Applying Ideas of a Text to GED® Questions: Lesson Three

Part One: Example Questions

Here are some examples of what these types of questions might look like on the GED® test.

  • Which of the following situations is most similar to the author’s experience?
  • What might the author have felt about…
  • What is a likely comment the author could have said about his situation?
  • Based on what we know, which of the following statements might the author agree?

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Part Two: Understanding How to Apply Ideas

Applying Ideas to a text is not as complicated as we readers tend to make it. When we are applying ideas to a text, all we are really doing is taking the information that we already know and then putting it in a different situation.

To make better sense of this process, let’s compare the process of reading to the experience of dating. Okay, stay with me here.

Let’s pretend you’ve been talking with someone on an online dating service. You know a handful of things about this person: what they do for a living, where they grew up, some activities they like to do with their friends. And now, after a few weeks of talking, you are ready to go on a date. This person has asked you to plan the date. You really want to impress this person, right? So what do you do? You take everything that you ALREADY know about them and then put all of the information into a new situation (which is the first date). Here, you have applied your ideasinto a new situation.

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””> So, when you’re reading a text be sure to consider everything you know about the text. Be an active reader, don’t just simply skim the passage. Pick out details and important information, look for humor or satire, examine the piece for as much information as you can, just like you would if you were having a conversation with a stranger. Then, when it comes time for a question, take all of that information and use it to find different ideas about the text, just like you would do if you were planning a date.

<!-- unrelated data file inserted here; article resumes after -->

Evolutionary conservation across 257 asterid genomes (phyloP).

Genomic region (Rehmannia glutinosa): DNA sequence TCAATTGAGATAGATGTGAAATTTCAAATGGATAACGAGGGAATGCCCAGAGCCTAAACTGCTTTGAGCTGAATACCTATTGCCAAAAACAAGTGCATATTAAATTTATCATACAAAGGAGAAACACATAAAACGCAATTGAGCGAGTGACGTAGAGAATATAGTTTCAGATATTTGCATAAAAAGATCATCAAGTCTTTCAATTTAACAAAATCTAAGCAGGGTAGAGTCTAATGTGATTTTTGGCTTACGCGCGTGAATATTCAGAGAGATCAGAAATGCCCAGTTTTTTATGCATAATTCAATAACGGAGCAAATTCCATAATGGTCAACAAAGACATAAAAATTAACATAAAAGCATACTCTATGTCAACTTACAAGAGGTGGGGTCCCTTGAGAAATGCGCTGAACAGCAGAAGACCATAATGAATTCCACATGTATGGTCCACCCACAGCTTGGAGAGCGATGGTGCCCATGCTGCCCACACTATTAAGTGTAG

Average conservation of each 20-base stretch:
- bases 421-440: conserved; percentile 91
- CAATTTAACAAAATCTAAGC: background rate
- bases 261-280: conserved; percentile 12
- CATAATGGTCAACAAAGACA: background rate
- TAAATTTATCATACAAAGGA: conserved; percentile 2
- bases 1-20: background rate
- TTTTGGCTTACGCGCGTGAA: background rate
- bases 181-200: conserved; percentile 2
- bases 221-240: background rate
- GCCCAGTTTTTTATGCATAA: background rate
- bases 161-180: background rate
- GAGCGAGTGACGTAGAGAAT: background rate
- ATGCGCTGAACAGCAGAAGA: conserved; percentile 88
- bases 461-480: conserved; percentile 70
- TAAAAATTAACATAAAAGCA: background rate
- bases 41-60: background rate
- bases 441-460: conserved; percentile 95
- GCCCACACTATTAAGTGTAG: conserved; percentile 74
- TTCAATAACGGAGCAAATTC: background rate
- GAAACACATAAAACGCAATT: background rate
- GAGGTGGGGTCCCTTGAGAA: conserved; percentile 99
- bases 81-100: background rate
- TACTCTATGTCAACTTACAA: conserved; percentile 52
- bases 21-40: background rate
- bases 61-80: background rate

Makes sense, right?

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Part Three: GED® Practice Questions

When I arrived at the station, I was overcome by the noise. The train exited abruptly behind me, leaving a cloud of smoke to sit beside me in the heavy heat. (3) A family with mocha hair and thrilled smiles embraced one another: arms entangled like the spaghetti they would have for dinner later tonight. A man with a dog read the station time. (5)His dog, panted in short breaths, puff, puff, puff, a locomotive releasing steam to travel. Even animals were keenly aware of the rising temperatures of the season. I felt comforted by his natural instincts.

Despite the heat, people stood closely to one another as they waited for the train. Watching them from my bench, I felt relief that my train travels had ended for now. (10)They were sardines in a can, and I was happy to be admiring distance. I tried to acquaint myself with the culture around me. I had been planning my trip to Rome for three years, and now that I was here, I more than excited by my dream. I pulled my travel book from the front pouch of my hiking bag. I ruffled through some pages, then placed it back in my bag. It was too hot to make a decision, so I stood and began down the street. According to the map I had consulted on the train, my hostel was only three blocks from the station. I read a street sign, named after a historical figure, and walked down the street. My adventure was finally beginning and I was ready for what was to come.

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1. What statements below would the author most like agree?

A. Traveling new places is stressful and not worth the energy to plan.
B. Traveling may be overwhelming, but it is also exciting.
C. The only good thing about traveling is people watching.

Answer: B. Traveling may be overwhelming, but it is also exciting.

2. Based on what we know, what can we conclude about the author?

A. Even though he is excited, he is terribly homesick for his girlfriend.
B. He was regretting his trip.
C. He is experiencing some culture shock, despite his excitement.

Answer: C. He is experiencing some culture shock, despite his excitement.

3. What can we assume about the setting of the passage?

A. It was the middle of a hot, Italian summer.
B. The heater on the train was broken.
C. The author was lost in a train station and didn’t speak Italian.

Answer: A. It was the middle of a hot, Italian summer.

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